[email protected] is striving to carve a niche for itself in the music-streaming realm with one key differentiator – it wants to help you concentrate.
We first covered [email protected] back in February, while it was in open beta and available to US-users only. It has since quietly gone global too, opening its Web app internationally with the promise of mobile apps to come. Indeed, today sees the first of its mobile apps hit Google Play, with a version for iOS due out in a couple of weeks.
Just to recap briefly how the service works, [email protected] is aimed at those looking to improve their concentration and information-retention when working, studying, writing or reading. It doesn’t offer any search features, or anything else beyond a drop-down menu for genres, a play button, skip button and volume control.
You can choose from Classical, Focus Spa, Up Tempo, Alpha Chill, Acoustical, Jazz, Cinematic or Ambient. And all the music on offer is instrumental only, which is an obvious step to take given that lyric-based music can be distracting when trying to work.
[email protected] goes mobile and freemium
In addition to the Android app, [email protected] is now chasing users’ money with a new subscription-based model, offering premium features, such as a productivity tracker that serves up weekly charts on individual progress, as well as tips for how to stay productive.
New sign-ups can access the premium features for free for the first three weeks, then opt to pay for the subscription service or use a time-restricted 100-minute interval. You can upgrade either through the Web app, or through the mobile app.
In terms of costs, well, it’ll set you back $3.99 a month, or $34.99 a year for full access. By way of comparison, Spotify Premium costs $9.99 a month, which gives users access to the mobile apps and, of course, much more music. Whether [email protected]’s curated playlists take off remains to be seen, though it’s difficult to see anyone paying for this in addition to another service, such as Spotify or Rdio.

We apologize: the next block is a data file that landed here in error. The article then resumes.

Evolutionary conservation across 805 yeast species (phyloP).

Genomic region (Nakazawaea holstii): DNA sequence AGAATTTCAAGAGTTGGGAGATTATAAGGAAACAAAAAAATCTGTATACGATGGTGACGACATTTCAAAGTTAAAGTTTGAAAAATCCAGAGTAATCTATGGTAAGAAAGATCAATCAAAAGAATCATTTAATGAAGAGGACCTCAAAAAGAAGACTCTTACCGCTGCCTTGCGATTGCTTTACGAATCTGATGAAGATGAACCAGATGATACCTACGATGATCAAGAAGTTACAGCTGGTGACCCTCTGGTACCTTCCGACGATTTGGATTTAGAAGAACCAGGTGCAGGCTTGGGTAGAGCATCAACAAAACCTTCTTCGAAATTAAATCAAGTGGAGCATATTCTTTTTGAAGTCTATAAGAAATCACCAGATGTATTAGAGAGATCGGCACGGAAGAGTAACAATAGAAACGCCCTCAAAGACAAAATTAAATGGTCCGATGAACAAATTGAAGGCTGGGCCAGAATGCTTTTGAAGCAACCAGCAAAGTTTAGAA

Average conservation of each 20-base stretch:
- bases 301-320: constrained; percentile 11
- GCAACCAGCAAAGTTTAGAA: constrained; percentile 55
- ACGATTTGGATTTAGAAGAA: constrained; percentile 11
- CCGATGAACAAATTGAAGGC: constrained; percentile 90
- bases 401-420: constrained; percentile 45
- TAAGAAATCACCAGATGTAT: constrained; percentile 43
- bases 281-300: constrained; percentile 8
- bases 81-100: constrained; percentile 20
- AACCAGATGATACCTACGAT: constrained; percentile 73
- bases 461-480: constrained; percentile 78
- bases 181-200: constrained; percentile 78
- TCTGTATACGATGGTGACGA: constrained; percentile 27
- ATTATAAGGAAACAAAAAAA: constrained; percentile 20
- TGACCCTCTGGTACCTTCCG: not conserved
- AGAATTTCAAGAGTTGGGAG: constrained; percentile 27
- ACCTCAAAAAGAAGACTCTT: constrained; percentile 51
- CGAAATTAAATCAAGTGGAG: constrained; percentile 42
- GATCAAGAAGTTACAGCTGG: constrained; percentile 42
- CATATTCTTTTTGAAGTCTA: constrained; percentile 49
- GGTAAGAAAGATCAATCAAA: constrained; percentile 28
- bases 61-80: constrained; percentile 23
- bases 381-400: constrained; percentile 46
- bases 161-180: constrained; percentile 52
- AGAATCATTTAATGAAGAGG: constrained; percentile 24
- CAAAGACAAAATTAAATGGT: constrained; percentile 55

As for the Android app, it should work on any device equipped with Android 4.1 and above, and as soon as you launch it, you’re pretty much good to go.
It offers a pretty simple, non-cluttered interface that lets you play or stop music, and choose from a list of genres, as well as set a customizable timer that defines session durations.
“Our ultimate goal is to make it increasingly easy for ‘focusers’ everywhere to improve their attention span and identify ways to optimize concentration and productivity,” says founder and CEO Will Henshall. “We are excited to complete the international roll-out of our revolutionary subscription service and give people even more options to ‘focus at will’ with a presence on Android.”
[email protected] offers curated playlists of calming music, but I’m not entirely sure I’d use this over, say, Spotify, where I can create my own playlists of musical mind-sharpeners. At any rate, it is a nice idea and it will be interesting to see what kind of traction this gets now that it’s mobile and open to the global masses.
Feature Image Credit – Thinkstock